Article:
Letting Out Our Light
by Lori Heine

Lesbian, gay, bisexual and transgender Christians stand in a unique position when it comes to helping bridge the growing divide in the Church.

Straight Christians are now increasingly divided between conservative and progressive camps. They have a wider choice in churches than we do, but their choices are, by and large, between one camp and the other.

Most Protestant congregations now choose to define themselves very narrowly. They tend to be either “Right” or “Left.” This does not serve straights any better, of course, than it does gays. What if you happen to be – as most people are – somewhere in between the two extremes?

Even straight Christians who wish to experience the faith in all its potential broadness now find themselves spiritually homeless. If you are LGBT, most of your options will be on the “Left” end of the spectrum, whether you happen to be at home there or not.

In an earlier essay, I spoke of the fact that we often feel ill at ease in a congregation because, though it welcomes us, it has a theology very different from our own. I suggested it was important for us to speak up about this, and to help others in the congregation to understand this. But this is easier said than done.

We must be true to our faith and our principles. We must be a force to be reckoned with, but that must not mean what many straight Christians think it does. Even those who welcome us fear that we may split the Church – ignoring the fact that it is split already.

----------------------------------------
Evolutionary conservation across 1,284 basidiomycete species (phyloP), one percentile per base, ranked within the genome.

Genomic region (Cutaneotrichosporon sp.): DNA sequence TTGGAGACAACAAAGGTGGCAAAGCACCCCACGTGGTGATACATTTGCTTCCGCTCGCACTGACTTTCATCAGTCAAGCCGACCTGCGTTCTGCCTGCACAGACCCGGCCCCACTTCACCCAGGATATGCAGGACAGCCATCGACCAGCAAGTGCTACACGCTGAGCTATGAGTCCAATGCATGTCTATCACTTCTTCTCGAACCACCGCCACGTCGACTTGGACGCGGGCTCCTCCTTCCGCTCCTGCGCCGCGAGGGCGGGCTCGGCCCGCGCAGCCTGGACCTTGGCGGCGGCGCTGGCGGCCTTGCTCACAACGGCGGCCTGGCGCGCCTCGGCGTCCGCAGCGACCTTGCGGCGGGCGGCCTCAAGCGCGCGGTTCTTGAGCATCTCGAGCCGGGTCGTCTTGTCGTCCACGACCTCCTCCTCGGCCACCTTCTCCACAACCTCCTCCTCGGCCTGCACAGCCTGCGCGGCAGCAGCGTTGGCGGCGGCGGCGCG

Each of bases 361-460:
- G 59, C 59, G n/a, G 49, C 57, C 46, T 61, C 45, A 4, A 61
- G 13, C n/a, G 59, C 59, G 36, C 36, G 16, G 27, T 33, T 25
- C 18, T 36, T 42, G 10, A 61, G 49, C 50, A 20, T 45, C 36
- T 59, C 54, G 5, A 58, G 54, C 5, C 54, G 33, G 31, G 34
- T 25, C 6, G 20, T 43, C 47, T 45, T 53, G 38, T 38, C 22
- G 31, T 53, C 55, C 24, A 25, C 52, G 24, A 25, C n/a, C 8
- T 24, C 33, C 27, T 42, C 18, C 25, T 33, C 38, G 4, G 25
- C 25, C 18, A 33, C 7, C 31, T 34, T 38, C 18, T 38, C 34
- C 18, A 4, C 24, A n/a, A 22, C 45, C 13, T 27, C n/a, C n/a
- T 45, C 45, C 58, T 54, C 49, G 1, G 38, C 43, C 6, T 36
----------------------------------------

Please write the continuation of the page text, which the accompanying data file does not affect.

Straights tend to stereotype us as wildly liberal in every way. Many are still trying to wrap their minds around the fact that we can be Christians at all. If we are Evangelicals, conservative Catholics or Right-of-Center Episcopalians, we may be afraid they can’t wrap their minds around us at all.

We’re not going to get them to change their entire theology, and of course the chasm between Left and Right will continue to exist no matter how little we like it. But those of us who are Right-of-Center may be the only Christians of this sort with whom they come into contact. We can help them see, at the very least, that we believe that the earth is round, that we do not worship a God who hates everyone who believes differently than we do, and that a great many of the straights in more-conservative churches – the ones they too-easily dismiss as bigots – actually grieve that we are not welcome there.

Christians in the two opposing camps have become so bitterly antagonistic toward each other that their disagreements often seem to be more important to them than the points upon which they still agree. Even during the Protestant Reformation, when Christians of various stripes were killing each other, there was not as much antagonism between them simply for antagonism’s sake. This civil war is literally tearing the Body of Christ limb from limb.

I didn’t ask to be drafted into this. The hatred now raging between Christians revolts me. Infinitely worse, it breaks God’s heart. Because LGBT believers come from all across the spectrum, we’re the ones who must help to bridge the gap. We may, ironically, do the very opposite of splitting the Church – we may be the only ones who can help heal the growing rift.

I now attend an Episcopal church. This denomination is still broader than most, which is why I like it. I go out of my way to let the conservatives I encounter in my parish know that though they may be suspicious of me because I’m a lesbian, I actually agree with their traditional theology. This seems to be a pleasant surprise to them, and it allows them to see me in a brand new way.

They are wrapping their minds around me. And their arms as well.


© 2010 Lori Heine

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